Global models are typically trained to be as generalizable as possible. Invariance to the specific user is considered desirable since models are shared across multitudes of users. However, these models are often unable to produce personalized responses for individual users, based on their data. Contrary to widely-used personalization techniques based on few-shot and meta-learning, we propose UserIdentifier, a novel scheme for training a single shared model for all users. Our approach produces personalized responses by prepending a fixed, user-specific non-trainable string (called “user identifier”) to each user’s input text. Unlike prior work, this method doesn’t need any additional model parameters, any extra rounds of personal few-shot learning or any change made to the vocabulary. We empirically study different types of user identifiers (numeric, alphanumeric, and also randomly generated) and demonstrate that, surprisingly, randomly generated user identifiers outperform the prefix-tuning based state-of-the-art approach by up to 13, on a suite of sentiment analysis datasets.
Recent work has demonstrated the successful extraction of training data from generative language models. However, it is not evident whether such extraction is feasible in text classification models since the training objective is to predict the class label as opposed to next-word prediction. This poses an interesting challenge and raises an important question regarding the privacy of training data in text classification settings. Therefore, we study the potential privacy leakage in the text classification domain by investigating the problem of unintended memorization of training data that is not pertinent to the learning task. We propose an algorithm to extract missing tokens of a partial text by exploiting the likelihood of the class label provided by the model. We test the effectiveness of our algorithm by inserting canaries into the training set and attempting to extract tokens in these canaries post-training. In our experiments, we demonstrate that successful extraction is possible to some extent. This can also be used as an auditing strategy to assess any potential unauthorized use of personal data without consent.
Auditing NLP systems for computational harms like surfacing stereotypes is an elusive goal. Several recent efforts have focused on benchmark datasets consisting of pairs of contrastive sentences, which are often accompanied by metrics that aggregate an NLP system’s behavior on these pairs into measurements of harms. We examine four such benchmarks constructed for two NLP tasks: language modeling and coreference resolution. We apply a measurement modeling lens—originating from the social sciences—to inventory a range of pitfalls that threaten these benchmarks’ validity as measurement models for stereotyping. We find that these benchmarks frequently lack clear articulations of what is being measured, and we highlight a range of ambiguities and unstated assumptions that affect how these benchmarks conceptualize and operationalize stereotyping.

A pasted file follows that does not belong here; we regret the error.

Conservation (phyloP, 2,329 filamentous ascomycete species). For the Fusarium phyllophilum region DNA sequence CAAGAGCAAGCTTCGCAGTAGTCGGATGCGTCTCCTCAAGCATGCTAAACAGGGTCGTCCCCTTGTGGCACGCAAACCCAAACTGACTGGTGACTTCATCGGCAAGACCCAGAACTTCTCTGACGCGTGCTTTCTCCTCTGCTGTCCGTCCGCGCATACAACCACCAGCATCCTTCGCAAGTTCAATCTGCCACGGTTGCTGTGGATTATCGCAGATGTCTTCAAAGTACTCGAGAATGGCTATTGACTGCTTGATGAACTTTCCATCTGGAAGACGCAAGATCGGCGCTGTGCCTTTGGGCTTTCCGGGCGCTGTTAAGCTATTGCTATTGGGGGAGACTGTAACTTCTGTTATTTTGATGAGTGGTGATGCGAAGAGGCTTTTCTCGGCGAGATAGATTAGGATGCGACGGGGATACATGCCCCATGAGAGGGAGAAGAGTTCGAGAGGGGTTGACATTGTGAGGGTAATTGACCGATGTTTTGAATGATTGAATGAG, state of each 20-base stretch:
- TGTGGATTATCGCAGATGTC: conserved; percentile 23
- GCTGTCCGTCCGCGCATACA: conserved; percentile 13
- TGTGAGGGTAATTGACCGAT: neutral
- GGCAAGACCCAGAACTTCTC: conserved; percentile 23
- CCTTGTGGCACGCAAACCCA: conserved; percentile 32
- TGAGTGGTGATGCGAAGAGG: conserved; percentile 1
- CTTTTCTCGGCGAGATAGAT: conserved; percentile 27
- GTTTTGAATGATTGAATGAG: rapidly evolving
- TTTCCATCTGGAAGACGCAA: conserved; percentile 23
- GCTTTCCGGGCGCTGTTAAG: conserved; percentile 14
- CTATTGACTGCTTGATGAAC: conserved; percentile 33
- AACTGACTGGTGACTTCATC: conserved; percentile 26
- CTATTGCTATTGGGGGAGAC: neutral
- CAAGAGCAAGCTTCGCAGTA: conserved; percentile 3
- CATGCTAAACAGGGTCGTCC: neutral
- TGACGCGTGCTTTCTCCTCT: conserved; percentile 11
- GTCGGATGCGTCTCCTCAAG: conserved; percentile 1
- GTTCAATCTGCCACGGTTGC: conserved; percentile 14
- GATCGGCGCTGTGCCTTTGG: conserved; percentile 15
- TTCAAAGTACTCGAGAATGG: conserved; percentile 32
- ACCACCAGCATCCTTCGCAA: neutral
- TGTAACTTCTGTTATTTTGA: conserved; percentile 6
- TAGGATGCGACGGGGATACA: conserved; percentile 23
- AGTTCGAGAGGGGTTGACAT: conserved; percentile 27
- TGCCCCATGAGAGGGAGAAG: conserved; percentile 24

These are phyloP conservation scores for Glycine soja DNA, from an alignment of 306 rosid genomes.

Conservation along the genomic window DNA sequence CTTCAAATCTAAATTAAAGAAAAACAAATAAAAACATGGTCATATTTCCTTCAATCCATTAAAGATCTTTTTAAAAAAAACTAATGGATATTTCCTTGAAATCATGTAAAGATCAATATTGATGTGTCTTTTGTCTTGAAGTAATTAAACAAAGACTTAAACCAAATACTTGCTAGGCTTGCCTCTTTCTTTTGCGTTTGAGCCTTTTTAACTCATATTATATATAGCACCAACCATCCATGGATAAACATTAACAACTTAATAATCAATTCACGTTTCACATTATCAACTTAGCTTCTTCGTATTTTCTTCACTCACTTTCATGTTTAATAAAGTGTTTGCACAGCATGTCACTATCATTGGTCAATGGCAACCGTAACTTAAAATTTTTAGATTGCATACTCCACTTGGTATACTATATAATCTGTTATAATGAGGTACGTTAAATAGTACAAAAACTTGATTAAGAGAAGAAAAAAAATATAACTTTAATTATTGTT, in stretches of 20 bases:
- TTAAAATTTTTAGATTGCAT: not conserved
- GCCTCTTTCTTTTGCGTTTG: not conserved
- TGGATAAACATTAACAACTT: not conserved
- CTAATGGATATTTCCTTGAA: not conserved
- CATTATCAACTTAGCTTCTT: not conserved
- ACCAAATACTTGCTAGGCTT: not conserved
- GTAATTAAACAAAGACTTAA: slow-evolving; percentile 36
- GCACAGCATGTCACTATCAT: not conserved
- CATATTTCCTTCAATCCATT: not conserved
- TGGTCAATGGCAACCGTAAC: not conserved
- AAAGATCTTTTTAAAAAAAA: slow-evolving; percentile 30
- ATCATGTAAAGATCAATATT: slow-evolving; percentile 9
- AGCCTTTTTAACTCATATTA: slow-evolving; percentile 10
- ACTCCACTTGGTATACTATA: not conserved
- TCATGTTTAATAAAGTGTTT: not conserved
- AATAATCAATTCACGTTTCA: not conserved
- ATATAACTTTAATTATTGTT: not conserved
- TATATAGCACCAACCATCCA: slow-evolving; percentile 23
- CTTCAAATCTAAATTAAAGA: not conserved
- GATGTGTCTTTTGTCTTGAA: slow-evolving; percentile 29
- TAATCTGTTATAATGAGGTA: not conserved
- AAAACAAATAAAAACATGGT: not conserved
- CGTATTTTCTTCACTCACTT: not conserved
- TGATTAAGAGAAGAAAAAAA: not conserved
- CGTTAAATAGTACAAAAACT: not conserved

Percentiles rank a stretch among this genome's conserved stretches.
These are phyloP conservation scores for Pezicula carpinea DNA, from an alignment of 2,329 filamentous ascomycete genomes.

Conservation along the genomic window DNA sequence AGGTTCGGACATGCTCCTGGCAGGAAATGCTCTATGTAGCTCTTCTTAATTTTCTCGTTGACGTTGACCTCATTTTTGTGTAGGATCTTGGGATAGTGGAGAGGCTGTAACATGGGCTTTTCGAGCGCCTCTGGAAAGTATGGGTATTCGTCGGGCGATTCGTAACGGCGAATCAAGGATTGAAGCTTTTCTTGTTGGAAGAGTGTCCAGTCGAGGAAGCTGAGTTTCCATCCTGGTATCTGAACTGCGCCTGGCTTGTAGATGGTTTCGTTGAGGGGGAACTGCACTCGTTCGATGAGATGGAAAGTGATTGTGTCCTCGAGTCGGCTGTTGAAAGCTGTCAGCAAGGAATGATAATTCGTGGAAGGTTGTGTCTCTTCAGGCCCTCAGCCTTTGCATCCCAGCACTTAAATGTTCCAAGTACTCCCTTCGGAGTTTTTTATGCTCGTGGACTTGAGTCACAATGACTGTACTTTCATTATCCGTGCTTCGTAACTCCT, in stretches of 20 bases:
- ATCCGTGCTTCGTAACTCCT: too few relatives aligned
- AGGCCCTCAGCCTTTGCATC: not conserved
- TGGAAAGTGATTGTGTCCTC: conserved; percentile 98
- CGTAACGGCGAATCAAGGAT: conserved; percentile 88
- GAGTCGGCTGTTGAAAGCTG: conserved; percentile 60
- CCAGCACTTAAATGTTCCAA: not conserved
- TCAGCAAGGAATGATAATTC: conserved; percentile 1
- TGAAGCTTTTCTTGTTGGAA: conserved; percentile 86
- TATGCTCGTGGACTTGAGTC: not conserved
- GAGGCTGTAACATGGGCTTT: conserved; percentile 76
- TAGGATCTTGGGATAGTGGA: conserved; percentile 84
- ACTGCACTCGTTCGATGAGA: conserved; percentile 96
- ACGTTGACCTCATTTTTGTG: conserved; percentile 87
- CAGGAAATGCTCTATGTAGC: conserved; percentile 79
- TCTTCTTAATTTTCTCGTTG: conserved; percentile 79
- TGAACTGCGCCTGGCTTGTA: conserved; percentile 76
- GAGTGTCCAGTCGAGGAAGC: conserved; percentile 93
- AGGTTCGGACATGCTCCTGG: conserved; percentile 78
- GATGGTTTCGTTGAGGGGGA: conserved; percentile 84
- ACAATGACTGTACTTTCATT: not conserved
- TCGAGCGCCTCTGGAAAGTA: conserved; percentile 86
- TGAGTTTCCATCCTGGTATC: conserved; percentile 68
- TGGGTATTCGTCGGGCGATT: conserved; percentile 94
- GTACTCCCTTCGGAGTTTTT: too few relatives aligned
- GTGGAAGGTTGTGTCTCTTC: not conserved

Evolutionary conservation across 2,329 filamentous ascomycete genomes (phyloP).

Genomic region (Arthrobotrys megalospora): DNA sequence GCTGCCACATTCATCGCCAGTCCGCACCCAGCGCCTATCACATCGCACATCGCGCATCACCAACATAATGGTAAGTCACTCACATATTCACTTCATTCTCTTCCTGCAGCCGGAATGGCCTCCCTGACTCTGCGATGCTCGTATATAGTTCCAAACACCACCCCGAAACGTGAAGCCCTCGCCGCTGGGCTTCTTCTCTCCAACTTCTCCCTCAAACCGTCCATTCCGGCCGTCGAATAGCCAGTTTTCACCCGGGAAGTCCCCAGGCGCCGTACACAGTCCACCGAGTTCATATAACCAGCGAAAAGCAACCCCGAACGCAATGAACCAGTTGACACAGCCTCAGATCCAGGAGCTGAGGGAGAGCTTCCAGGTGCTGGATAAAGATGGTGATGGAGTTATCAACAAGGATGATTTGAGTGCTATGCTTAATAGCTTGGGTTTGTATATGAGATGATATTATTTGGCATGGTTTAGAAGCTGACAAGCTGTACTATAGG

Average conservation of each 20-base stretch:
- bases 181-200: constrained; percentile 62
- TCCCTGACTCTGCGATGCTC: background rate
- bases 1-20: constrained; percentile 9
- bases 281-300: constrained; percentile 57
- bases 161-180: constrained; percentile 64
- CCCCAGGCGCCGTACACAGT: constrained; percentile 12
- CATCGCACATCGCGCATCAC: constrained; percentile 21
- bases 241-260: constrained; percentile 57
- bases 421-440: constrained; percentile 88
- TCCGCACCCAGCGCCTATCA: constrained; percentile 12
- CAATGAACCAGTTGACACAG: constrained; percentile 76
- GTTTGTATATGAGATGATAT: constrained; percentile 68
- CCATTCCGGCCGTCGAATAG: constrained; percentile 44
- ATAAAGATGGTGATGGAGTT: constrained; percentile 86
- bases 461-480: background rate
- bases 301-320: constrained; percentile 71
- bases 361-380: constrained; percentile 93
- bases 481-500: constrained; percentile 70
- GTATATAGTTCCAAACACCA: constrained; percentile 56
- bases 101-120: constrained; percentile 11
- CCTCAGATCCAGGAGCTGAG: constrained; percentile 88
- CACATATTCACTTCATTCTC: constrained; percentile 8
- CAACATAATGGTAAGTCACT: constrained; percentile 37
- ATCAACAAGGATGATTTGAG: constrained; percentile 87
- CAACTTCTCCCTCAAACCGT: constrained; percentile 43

Neural language models are known to have a high capacity for memorization of training samples. This may have serious privacy im- plications when training models on user content such as email correspondence. Differential privacy (DP), a popular choice to train models with privacy guarantees, comes with significant costs in terms of utility degradation and disparate impact on subgroups of users. In this work, we introduce two privacy-preserving regularization methods for training language models that enable joint optimization of utility and privacy through (1) the use of a discriminator and (2) the inclusion of a novel triplet-loss term. We compare our methods with DP through extensive evaluation. We show the advantages of our regularizers with favorable utility-privacy trade-off, faster training with the ability to tap into existing optimization approaches, and ensuring uniform treatment of under-represented subgroups.
We show that leveraging metadata information from web pages can improve the performance of models for answer passage selection/reranking. We propose a neural passage selection model that leverages metadata information with a fine-grained encoding strategy, which learns the representation for metadata predicates in a hierarchical way. The models are evaluated on the MS MARCO (Nguyen et al., 2016) and Recipe-MARCO datasets. Results show that our models significantly outperform baseline models, which do not incorporate metadata. We also show that the fine-grained encoding’s advantage over other strategies for encoding the metadata.